What It Takes to Meditate.




“The best cure for the body is a quiet mind” Napoleon Bonaparte

The benefits are real. It’s been three years and I don’t know what it’s like NOT to sit quietly for 15 minutes when I wake every morning. Clarity of mind after a restful sleep is something  we can’t put a price tag on. I have been a yoga practitioner for over 20 years, and have experimented with meditation as a result of this practice.  It took years,  but I made a commitment to form a habit of daily meditation.  It started with 5 minutes of actual “meditation” in the morning, but would take me 10 minutes to prepare for my five minutes. I tried sitting on the floor in various positions to get comfortable,  with no real focus. After several iterations, I stayed in bed, comfortably seated, eyes shut, mind open and… go.  This was my entre to “MY” meditative practice.

As hard as it was in the beginning and as committed as I wanted to be, I was more impatient with the time it was taking the much-ballyhooed benefits to emerge.  One day,  relaying my growing frustration to a friend, she suggested the app “Headspace”.  Well, Downloaded, Implemented, Success. This was exactly what I needed to maintain my focus beyond five minutes – five minutes that felt like an eternity during those first weeks.  Today there are many apps at your disposal, so explore and find the one that works for you.

While the app was invaluable in the beginning, I stopped using it after three months and now prefer complete silence, with my thoughts and a simple mantra. I encourage you to develop your own comfort zone whatever that may be. We hear that the world’s most successful people start their day meditating; We hear that creative thoughts are heightened during this time;  We hear about the 15-minute meditative mind-cleanse. Don’t make this about any of that. Make these ten or fifteen minutes about YOU. Make these valuable minutes about finding peace of mind, relaxation, anxiety-release, and finding your center for the day.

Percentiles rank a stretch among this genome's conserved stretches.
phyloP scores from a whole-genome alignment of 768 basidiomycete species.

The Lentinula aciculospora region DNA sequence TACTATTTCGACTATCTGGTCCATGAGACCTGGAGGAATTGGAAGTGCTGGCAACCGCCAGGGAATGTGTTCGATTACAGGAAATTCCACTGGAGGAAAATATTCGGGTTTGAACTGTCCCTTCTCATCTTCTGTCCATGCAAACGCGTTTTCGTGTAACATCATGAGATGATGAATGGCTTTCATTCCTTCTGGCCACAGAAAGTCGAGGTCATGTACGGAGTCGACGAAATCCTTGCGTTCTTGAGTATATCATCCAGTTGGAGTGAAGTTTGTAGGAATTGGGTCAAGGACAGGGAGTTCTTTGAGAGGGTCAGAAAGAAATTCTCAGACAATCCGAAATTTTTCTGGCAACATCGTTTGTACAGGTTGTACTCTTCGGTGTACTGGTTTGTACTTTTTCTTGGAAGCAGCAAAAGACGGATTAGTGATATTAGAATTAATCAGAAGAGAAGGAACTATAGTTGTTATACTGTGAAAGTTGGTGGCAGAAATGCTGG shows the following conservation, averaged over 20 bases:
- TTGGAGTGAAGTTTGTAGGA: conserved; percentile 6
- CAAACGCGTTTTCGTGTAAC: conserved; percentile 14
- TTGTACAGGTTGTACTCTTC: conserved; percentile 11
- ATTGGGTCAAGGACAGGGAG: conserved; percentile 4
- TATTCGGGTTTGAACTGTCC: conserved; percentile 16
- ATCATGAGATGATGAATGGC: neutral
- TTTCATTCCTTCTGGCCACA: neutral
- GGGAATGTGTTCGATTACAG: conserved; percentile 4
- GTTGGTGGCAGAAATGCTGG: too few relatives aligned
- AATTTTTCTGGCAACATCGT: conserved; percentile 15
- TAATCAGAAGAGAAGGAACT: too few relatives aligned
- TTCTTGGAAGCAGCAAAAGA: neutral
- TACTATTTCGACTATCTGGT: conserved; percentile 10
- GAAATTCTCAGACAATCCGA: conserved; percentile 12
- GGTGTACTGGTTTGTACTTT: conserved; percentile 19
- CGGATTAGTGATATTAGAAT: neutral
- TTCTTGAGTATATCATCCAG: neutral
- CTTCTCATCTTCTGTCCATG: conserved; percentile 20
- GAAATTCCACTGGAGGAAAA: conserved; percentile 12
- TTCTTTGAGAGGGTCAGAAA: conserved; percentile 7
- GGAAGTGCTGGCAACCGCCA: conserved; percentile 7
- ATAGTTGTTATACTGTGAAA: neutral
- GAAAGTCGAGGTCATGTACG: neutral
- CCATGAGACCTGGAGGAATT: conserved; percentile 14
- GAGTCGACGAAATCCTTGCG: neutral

The benefits do materialize, but over time. After three years, I am much calmer in stressful and previously scream-worthy situations, and less irritated over little things, both at home and at work. Don’t look for a miraculous change in a week. Meditation is like any other discipline – it requires commitment, focus and practice. It will return to you what you put into it. Research shows that habits are formed when we commit the time. For me it’s sitting in bed first thing on waking ; but for you, it may be evenings in a hammock on your patio. Whenever and wherever, make it a daily practice. You will not regret it. I haven’t.

By:  Tracy Redfern

#Meditation #Habits #Relaxation

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Theodore Roosevelt